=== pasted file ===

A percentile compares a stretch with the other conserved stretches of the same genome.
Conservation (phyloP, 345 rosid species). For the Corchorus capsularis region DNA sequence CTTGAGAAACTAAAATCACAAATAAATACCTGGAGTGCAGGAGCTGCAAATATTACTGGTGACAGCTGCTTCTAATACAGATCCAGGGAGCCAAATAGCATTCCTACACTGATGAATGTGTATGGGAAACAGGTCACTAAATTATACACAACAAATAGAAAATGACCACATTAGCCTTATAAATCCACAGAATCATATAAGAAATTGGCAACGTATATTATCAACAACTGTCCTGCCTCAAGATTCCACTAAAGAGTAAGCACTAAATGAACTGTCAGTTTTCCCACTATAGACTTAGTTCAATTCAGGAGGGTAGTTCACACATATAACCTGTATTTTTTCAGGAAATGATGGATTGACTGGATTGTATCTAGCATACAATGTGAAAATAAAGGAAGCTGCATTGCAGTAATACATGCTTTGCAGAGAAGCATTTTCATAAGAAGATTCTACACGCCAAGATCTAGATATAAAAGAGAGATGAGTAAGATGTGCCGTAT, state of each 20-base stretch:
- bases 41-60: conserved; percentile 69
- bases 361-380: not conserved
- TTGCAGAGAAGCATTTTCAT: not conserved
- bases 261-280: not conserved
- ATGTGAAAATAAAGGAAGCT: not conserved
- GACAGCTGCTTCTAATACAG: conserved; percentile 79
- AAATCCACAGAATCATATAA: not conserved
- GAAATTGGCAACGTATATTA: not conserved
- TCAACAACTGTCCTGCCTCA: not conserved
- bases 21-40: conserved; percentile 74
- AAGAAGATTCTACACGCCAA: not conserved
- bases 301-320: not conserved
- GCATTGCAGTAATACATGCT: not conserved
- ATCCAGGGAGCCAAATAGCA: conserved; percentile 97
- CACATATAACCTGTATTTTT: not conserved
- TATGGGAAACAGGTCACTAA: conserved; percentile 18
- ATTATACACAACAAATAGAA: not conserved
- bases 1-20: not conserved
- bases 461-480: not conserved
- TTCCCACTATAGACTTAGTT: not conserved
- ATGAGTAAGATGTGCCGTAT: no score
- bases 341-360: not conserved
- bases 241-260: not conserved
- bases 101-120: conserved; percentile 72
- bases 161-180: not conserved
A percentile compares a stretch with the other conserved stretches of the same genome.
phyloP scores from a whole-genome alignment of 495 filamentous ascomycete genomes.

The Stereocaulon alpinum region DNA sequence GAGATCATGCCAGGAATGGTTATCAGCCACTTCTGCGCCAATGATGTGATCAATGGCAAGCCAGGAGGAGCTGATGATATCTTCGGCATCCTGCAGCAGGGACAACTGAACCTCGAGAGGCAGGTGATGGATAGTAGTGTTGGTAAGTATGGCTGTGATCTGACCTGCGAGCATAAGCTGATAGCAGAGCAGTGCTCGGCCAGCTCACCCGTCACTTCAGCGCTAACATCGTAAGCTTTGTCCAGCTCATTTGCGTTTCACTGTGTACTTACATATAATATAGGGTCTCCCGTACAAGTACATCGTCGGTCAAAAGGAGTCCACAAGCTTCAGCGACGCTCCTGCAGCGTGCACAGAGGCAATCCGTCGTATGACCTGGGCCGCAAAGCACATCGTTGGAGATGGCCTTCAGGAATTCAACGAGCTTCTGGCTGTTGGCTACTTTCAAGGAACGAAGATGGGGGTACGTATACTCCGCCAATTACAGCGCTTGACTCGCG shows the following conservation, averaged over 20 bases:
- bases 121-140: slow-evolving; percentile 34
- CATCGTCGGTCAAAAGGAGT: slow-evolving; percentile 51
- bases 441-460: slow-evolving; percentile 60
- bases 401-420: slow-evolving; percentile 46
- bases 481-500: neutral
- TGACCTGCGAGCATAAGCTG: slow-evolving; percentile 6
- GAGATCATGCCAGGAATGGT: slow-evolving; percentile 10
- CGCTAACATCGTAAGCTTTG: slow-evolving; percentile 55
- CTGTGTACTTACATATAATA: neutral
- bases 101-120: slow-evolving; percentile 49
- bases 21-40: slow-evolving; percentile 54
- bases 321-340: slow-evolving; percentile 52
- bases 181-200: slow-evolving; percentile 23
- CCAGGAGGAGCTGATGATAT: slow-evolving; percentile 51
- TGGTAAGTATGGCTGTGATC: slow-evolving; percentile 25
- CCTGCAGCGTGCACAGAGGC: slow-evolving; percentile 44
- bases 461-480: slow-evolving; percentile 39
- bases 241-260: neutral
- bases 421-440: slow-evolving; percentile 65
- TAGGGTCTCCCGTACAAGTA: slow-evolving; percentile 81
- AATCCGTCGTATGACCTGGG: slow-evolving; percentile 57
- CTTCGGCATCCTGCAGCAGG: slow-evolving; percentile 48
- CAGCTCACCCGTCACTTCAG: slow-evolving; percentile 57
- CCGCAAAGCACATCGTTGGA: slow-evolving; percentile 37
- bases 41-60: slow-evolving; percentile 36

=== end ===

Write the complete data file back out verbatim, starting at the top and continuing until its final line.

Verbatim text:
A percentile compares a stretch with the other conserved stretches of the same genome.
Conservation (phyloP, 345 rosid species). For the Corchorus capsularis region DNA sequence CTTGAGAAACTAAAATCACAAATAAATACCTGGAGTGCAGGAGCTGCAAATATTACTGGTGACAGCTGCTTCTAATACAGATCCAGGGAGCCAAATAGCATTCCTACACTGATGAATGTGTATGGGAAACAGGTCACTAAATTATACACAACAAATAGAAAATGACCACATTAGCCTTATAAATCCACAGAATCATATAAGAAATTGGCAACGTATATTATCAACAACTGTCCTGCCTCAAGATTCCACTAAAGAGTAAGCACTAAATGAACTGTCAGTTTTCCCACTATAGACTTAGTTCAATTCAGGAGGGTAGTTCACACATATAACCTGTATTTTTTCAGGAAATGATGGATTGACTGGATTGTATCTAGCATACAATGTGAAAATAAAGGAAGCTGCATTGCAGTAATACATGCTTTGCAGAGAAGCATTTTCATAAGAAGATTCTACACGCCAAGATCTAGATATAAAAGAGAGATGAGTAAGATGTGCCGTAT, state of each 20-base stretch:
- bases 41-60: conserved; percentile 69
- bases 361-380: not conserved
- TTGCAGAGAAGCATTTTCAT: not conserved
- bases 261-280: not conserved
- ATGTGAAAATAAAGGAAGCT: not conserved
- GACAGCTGCTTCTAATACAG: conserved; percentile 79
- AAATCCACAGAATCATATAA: not conserved
- GAAATTGGCAACGTATATTA: not conserved
- TCAACAACTGTCCTGCCTCA: not conserved
- bases 21-40: conserved; percentile 74
- AAGAAGATTCTACACGCCAA: not conserved
- bases 301-320: not conserved
- GCATTGCAGTAATACATGCT: not conserved
- ATCCAGGGAGCCAAATAGCA: conserved; percentile 97
- CACATATAACCTGTATTTTT: not conserved
- TATGGGAAACAGGTCACTAA: conserved; percentile 18
- ATTATACACAACAAATAGAA: not conserved
- bases 1-20: not conserved
- bases 461-480: not conserved
- TTCCCACTATAGACTTAGTT: not conserved
- ATGAGTAAGATGTGCCGTAT: no score
- bases 341-360: not conserved
- bases 241-260: not conserved
- bases 101-120: conserved; percentile 72
- bases 161-180: not conserved
A percentile compares a stretch with the other conserved stretches of the same genome.
phyloP scores from a whole-genome alignment of 495 filamentous ascomycete genomes.

The Stereocaulon alpinum region DNA sequence GAGATCATGCCAGGAATGGTTATCAGCCACTTCTGCGCCAATGATGTGATCAATGGCAAGCCAGGAGGAGCTGATGATATCTTCGGCATCCTGCAGCAGGGACAACTGAACCTCGAGAGGCAGGTGATGGATAGTAGTGTTGGTAAGTATGGCTGTGATCTGACCTGCGAGCATAAGCTGATAGCAGAGCAGTGCTCGGCCAGCTCACCCGTCACTTCAGCGCTAACATCGTAAGCTTTGTCCAGCTCATTTGCGTTTCACTGTGTACTTACATATAATATAGGGTCTCCCGTACAAGTACATCGTCGGTCAAAAGGAGTCCACAAGCTTCAGCGACGCTCCTGCAGCGTGCACAGAGGCAATCCGTCGTATGACCTGGGCCGCAAAGCACATCGTTGGAGATGGCCTTCAGGAATTCAACGAGCTTCTGGCTGTTGGCTACTTTCAAGGAACGAAGATGGGGGTACGTATACTCCGCCAATTACAGCGCTTGACTCGCG shows the following conservation, averaged over 20 bases:
- bases 121-140: slow-evolving; percentile 34
- CATCGTCGGTCAAAAGGAGT: slow-evolving; percentile 51
- bases 441-460: slow-evolving; percentile 60
- bases 401-420: slow-evolving; percentile 46
- bases 481-500: neutral
- TGACCTGCGAGCATAAGCTG: slow-evolving; percentile 6
- GAGATCATGCCAGGAATGGT: slow-evolving; percentile 10
- CGCTAACATCGTAAGCTTTG: slow-evolving; percentile 55
- CTGTGTACTTACATATAATA: neutral
- bases 101-120: slow-evolving; percentile 49
- bases 21-40: slow-evolving; percentile 54
- bases 321-340: slow-evolving; percentile 52
- bases 181-200: slow-evolving; percentile 23
- CCAGGAGGAGCTGATGATAT: slow-evolving; percentile 51
- TGGTAAGTATGGCTGTGATC: slow-evolving; percentile 25
- CCTGCAGCGTGCACAGAGGC: slow-evolving; percentile 44
- bases 461-480: slow-evolving; percentile 39
- bases 241-260: neutral
- bases 421-440: slow-evolving; percentile 65
- TAGGGTCTCCCGTACAAGTA: slow-evolving; percentile 81
- AATCCGTCGTATGACCTGGG: slow-evolving; percentile 57
- CTTCGGCATCCTGCAGCAGG: slow-evolving; percentile 48
- CAGCTCACCCGTCACTTCAG: slow-evolving; percentile 57
- CCGCAAAGCACATCGTTGGA: slow-evolving; percentile 37
- bases 41-60: slow-evolving; percentile 36